Same, a town in Tanzania’s Kilimanjaro region, sits in a basin on the leeward side of the South Pare Mountains.
Dawn has broken and from the compound of my hotel, Nzoroko, I see sunrays pierce though the mountains, forcing the dark morning mist to fade away rapidly.
I am in Same to find out how farmers are able to produce food in semi arid conditions, where annual rainfall can be as low as 400 millimetres.
With my crew, including James Mbiri, Liz Agiro, Dosteus Lopa, Donath Fungu and Bakari the driver, we set off for the villages.
We arrive at the home of a woman farmer, Rizaeli Samueli, in Mwembe village, a little after 9:00am and as soon as I step out of our air conditioned car the real Same welcomes me.
It is hot, windy and dusty. The land is bare; shrubs, rocks and thorny bushes stretch out as far as the eye can see. Every tree or grass is shrinking.
Farming is an uphill task, but, the population must eat. And so they practice agriculture.
At the moment no crop is growing on Rizaeli’s home farm, which is on a slope. It is too dry. She keeps a few cows which are now eating away at dry maize stocks from the previous harvest. They look unbothered by our presence, neither are they concerned about Rizaeli’s creaking wheelbarrow. It is Rizaeli’s duty, after all, to feed them if she is to get any milk out of them.
During this time Risaeli manages another garden in the adjoining valley, a few metres away from her home. With a bit of irrigation from a small stream, her beans and vegetables are growing very well, a sharp contrast to the trees and grasses uphill.
“It is difficult to farm here because of little rains,” Rizaeli tells us. “But we have been taught to do it better so these days we get good yields.”
Rizaeli is one of 63 farmers in this district that were selected by the Global Water Initiative East Africa (GWI EA) to practice soil and water conservation techniques in order to produce more food with less water.
GWI EA refers to the application of these techniques as “Water Smart Agriculture” and Rizaeli is a “Champion Farmer,” a farmer from whom others can learn and adopt these techniques.
In the blazing afternoon heat we drive off to see another farmer, Ali Mrindoko, in Bangalala village.
Mrindoko’s garden is one to behold. Using a technique known as stone terracing, where stone embankments are made for every terrace, Mrindoko is able to keep moisture in his garden for far much longer, to the extent that he can even grow sugarcane, a heavy consumer of water.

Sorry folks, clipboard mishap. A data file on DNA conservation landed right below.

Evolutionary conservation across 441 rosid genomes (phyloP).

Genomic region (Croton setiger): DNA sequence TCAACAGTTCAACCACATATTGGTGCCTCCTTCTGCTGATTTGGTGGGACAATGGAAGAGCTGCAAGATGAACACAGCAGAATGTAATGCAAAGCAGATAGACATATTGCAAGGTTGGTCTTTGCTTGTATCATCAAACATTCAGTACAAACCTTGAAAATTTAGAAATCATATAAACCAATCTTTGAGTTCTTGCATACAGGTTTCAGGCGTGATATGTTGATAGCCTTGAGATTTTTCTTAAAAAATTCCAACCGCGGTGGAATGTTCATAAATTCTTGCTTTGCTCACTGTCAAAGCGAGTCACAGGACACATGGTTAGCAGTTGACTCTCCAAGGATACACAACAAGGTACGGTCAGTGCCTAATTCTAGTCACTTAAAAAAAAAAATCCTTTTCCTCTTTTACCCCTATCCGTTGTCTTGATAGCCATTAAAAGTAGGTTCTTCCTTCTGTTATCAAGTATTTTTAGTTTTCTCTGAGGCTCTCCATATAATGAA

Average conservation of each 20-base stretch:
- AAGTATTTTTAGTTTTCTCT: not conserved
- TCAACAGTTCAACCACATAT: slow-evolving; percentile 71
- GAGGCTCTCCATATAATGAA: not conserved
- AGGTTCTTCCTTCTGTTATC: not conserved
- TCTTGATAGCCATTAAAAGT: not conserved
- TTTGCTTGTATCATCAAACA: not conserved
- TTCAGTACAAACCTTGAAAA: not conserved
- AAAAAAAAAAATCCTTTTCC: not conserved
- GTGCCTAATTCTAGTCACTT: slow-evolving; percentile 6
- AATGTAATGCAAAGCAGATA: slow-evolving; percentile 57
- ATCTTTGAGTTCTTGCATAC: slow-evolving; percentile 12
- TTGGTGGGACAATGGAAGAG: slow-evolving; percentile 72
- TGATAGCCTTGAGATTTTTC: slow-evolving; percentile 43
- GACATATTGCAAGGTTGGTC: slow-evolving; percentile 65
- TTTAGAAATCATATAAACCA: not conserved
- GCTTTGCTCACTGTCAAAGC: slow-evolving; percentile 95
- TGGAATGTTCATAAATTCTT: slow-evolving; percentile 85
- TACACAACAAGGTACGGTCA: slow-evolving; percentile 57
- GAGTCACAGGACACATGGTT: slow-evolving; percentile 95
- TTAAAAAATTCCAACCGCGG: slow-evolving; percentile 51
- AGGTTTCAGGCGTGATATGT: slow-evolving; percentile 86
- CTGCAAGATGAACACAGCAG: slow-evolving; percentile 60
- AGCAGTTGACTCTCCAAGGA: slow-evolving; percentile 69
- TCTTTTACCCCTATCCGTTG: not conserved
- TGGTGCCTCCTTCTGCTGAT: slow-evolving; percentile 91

“We receive very little rain in this area. Building this stone wall terrace is a big task but the benefits are enormous. I get very good yields. My family cannot starve,” Mrindoko tells us.
Mrindoko and Rizaeli are on steep hills but in terms of altitude, they are much lower compared to Vudee, up in the Pares.
Traveling to Vudee is not for the fainthearted. The road, cut through hard rock, is so narrow, the climb too steep and the bends very sharp. Bakari and Fungu, the GWI EA agronomist covering this area, have been doing this route many times so I imagine they are used to it. To me, sometimes it feels like driving at the edge of a cliff.
Initially, people living in these highlands trekked long distances to the lowlands to farm and went back to the highlands to sleep. This they called seasonal farming.
But now, with better farming techniques and practices, they can use very little of land and water to grow so much. They farm near their homes.
With the help of government farming trainers, and programmes such as GWI EA, farmers have learnt techniques and practices such as bench and stone terracing, crop spacing, planting in rows, mulching, minimum tillage and inter cropping.
We find a group of women planting potatoes at a very steep slope, assisted by a government employed trainer, Ibrahim Ndumbalo.
“We are planting potatoes on terraces. This helps to manage soil erosion, controls nutrient loss and increases the soil’s capacity to trap and retain water,” Ndumbalo tells us.
As evening approaches, we start our descent to Same town. A photo shoot in the town, just for fun, caps our 2-day trip here. It has been a wonderful experience especially for me and James, the Wild Dog crew based in Kampala, Uganda.
William Odinga Balikuddembe
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